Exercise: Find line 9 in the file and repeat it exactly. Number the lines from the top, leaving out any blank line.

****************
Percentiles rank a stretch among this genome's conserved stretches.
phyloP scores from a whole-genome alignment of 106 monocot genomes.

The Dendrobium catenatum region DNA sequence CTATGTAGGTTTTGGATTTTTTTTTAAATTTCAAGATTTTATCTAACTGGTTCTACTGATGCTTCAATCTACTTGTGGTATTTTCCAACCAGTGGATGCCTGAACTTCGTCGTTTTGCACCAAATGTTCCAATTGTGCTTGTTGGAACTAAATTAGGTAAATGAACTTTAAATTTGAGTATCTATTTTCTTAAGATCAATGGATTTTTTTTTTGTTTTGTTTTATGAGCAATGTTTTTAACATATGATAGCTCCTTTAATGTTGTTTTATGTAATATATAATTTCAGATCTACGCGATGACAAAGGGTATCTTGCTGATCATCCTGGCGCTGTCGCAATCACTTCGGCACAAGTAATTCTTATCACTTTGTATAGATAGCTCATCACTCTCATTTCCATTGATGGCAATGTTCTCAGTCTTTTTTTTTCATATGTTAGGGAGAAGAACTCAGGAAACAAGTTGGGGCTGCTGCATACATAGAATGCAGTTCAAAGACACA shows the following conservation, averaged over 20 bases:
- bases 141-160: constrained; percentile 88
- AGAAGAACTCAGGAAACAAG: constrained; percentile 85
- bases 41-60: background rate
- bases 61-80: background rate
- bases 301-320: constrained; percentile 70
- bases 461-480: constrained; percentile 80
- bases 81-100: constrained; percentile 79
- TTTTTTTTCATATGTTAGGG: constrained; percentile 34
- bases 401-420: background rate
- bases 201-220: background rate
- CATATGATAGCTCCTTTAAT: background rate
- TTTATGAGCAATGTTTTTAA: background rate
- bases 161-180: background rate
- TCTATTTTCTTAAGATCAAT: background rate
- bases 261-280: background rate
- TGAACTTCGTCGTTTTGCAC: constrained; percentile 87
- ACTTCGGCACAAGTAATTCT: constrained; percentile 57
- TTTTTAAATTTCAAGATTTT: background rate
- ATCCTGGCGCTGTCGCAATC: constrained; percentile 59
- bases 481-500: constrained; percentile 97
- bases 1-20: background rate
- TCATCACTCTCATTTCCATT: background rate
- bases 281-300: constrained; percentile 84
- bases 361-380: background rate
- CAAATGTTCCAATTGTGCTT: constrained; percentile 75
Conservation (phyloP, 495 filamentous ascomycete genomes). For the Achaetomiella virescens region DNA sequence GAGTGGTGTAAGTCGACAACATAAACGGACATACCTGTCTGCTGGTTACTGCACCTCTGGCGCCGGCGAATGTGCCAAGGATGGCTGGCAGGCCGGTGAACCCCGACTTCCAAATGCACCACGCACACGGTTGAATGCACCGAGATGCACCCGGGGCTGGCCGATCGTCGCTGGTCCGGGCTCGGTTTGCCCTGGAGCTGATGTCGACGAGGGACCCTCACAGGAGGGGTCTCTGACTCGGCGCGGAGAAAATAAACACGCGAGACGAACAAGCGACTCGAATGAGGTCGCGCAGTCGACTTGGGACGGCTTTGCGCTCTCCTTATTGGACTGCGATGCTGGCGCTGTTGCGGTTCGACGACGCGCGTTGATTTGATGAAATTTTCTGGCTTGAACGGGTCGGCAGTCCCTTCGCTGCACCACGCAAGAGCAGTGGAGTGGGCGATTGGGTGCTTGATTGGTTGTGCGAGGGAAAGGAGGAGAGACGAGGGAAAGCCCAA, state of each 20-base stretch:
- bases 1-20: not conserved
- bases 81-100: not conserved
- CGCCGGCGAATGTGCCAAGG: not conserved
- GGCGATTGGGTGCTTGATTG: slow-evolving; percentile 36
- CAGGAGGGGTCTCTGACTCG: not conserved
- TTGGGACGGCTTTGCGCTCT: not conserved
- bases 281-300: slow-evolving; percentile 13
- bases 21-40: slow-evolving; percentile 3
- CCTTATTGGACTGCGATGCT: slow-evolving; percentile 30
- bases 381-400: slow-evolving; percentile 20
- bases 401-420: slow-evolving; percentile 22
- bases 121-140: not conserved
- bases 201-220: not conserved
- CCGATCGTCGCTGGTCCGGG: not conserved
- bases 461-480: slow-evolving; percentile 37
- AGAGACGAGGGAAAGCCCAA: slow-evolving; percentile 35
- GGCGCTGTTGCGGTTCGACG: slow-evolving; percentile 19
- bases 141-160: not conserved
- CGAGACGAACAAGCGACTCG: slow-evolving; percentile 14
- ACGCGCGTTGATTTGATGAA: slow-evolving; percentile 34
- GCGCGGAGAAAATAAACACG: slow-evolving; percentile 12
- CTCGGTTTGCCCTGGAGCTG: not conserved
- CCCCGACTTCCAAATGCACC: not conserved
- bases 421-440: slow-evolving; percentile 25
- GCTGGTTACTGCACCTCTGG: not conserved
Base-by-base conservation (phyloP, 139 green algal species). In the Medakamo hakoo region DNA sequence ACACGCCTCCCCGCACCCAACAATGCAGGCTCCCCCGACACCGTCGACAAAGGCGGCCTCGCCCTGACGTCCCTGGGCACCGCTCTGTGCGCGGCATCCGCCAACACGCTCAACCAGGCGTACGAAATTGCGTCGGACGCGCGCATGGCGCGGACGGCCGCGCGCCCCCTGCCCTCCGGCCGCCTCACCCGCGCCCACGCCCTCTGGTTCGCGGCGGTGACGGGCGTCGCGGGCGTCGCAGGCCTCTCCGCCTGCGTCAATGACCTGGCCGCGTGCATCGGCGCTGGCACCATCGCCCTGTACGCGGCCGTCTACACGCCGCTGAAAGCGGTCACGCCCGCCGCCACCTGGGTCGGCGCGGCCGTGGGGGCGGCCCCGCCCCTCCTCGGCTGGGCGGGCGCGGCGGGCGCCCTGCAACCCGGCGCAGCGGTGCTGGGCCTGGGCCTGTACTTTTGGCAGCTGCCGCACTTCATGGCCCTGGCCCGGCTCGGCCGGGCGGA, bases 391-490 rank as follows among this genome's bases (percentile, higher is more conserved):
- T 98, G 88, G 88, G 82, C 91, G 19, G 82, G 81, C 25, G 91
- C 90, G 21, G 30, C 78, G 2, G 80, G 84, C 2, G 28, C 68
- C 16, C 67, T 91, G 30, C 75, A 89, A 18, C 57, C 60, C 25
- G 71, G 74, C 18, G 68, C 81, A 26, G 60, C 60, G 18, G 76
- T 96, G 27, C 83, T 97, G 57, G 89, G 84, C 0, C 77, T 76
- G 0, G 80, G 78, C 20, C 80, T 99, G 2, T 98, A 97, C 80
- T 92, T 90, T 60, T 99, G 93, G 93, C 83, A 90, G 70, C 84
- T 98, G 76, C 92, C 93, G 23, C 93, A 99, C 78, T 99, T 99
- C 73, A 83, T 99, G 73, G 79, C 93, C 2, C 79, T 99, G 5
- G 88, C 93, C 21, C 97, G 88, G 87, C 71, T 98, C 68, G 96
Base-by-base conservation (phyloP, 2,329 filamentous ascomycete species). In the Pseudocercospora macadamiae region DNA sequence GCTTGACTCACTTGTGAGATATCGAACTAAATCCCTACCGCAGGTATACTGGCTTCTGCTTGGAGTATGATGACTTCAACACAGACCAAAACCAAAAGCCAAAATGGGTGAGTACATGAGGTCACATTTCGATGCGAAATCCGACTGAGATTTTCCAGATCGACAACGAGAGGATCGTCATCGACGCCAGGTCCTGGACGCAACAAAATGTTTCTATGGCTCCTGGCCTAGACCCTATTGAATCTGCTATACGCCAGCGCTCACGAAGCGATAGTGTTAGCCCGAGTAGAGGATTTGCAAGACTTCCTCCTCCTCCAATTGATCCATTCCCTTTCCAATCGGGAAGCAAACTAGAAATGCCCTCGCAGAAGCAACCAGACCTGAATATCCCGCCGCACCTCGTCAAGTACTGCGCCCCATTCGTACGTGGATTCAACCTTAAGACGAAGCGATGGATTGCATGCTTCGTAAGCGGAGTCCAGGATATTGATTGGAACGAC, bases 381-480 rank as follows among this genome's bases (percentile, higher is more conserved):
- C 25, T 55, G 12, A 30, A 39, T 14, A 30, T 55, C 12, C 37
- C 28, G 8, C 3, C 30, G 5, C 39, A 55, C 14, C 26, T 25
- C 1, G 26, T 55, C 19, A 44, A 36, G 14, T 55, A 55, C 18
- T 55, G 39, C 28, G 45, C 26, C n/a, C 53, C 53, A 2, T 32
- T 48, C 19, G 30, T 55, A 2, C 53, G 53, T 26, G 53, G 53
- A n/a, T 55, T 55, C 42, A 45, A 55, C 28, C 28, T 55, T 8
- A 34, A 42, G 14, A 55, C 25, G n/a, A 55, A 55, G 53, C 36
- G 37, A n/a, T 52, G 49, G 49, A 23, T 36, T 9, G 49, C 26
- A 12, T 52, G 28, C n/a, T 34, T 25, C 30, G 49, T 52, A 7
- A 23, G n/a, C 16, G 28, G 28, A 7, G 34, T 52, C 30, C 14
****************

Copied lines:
- bases 461-480: constrained; percentile 80